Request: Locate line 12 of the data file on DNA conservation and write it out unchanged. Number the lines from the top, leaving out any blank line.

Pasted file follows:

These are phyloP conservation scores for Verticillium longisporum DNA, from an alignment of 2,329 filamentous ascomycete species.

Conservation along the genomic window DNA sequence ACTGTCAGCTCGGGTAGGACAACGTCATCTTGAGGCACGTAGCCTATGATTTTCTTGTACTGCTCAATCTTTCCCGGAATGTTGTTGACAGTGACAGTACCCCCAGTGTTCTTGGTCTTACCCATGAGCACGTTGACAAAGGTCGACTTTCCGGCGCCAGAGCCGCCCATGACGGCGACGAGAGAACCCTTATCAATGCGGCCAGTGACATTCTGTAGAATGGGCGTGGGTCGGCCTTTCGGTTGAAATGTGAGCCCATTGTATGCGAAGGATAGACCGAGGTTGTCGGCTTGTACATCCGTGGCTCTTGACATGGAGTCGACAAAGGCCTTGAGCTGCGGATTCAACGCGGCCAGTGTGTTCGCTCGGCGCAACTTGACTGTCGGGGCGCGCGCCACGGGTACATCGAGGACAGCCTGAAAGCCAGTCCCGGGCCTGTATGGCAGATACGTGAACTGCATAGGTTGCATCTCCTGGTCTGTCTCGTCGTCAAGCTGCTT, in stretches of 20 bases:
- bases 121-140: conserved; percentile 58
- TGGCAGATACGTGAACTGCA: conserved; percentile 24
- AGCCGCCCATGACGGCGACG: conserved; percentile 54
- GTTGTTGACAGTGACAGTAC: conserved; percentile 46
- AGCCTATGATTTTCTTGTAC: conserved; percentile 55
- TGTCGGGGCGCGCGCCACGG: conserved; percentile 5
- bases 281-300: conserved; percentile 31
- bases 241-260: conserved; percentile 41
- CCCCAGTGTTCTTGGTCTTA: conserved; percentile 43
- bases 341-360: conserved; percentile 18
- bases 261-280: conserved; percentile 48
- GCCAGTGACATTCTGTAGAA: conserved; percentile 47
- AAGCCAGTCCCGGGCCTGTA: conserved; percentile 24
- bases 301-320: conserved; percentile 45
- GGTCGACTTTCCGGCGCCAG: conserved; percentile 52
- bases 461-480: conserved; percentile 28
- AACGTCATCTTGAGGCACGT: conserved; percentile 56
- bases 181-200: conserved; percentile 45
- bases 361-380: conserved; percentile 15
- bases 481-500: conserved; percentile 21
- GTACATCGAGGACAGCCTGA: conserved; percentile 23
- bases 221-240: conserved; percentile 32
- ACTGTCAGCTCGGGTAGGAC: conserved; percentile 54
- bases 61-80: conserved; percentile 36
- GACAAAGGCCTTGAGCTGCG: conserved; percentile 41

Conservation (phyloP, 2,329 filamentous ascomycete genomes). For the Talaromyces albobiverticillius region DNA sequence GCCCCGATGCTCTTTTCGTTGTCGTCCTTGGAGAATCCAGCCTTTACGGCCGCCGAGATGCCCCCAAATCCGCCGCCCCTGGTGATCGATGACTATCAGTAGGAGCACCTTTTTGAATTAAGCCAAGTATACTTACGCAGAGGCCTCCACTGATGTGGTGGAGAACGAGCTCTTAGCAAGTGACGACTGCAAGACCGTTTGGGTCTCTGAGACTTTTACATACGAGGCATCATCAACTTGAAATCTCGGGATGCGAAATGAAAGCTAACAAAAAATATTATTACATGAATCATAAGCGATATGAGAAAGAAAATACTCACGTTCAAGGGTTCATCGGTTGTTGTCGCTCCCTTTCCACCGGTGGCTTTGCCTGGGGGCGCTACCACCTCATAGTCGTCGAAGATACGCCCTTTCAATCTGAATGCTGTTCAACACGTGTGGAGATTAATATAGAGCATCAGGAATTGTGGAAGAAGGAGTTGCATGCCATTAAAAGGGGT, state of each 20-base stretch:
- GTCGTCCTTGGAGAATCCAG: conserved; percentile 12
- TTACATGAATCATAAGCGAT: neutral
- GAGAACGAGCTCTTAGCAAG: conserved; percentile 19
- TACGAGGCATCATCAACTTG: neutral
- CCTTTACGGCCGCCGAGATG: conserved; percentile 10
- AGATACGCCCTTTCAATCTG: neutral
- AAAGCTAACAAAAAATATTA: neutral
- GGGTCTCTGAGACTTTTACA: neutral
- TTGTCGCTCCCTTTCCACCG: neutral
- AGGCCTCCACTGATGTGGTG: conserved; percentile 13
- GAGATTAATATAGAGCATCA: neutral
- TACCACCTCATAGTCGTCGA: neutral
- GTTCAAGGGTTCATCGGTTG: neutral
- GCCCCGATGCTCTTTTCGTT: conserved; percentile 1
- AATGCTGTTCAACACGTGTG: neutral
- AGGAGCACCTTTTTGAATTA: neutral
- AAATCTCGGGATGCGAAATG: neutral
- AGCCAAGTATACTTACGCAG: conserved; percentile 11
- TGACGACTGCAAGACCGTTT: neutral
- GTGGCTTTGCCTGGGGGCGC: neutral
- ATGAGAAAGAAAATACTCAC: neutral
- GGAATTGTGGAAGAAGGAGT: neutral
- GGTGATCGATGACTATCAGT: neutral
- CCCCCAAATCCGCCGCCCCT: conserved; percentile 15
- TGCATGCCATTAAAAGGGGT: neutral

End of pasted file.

- bases 341-360: conserved; percentile 18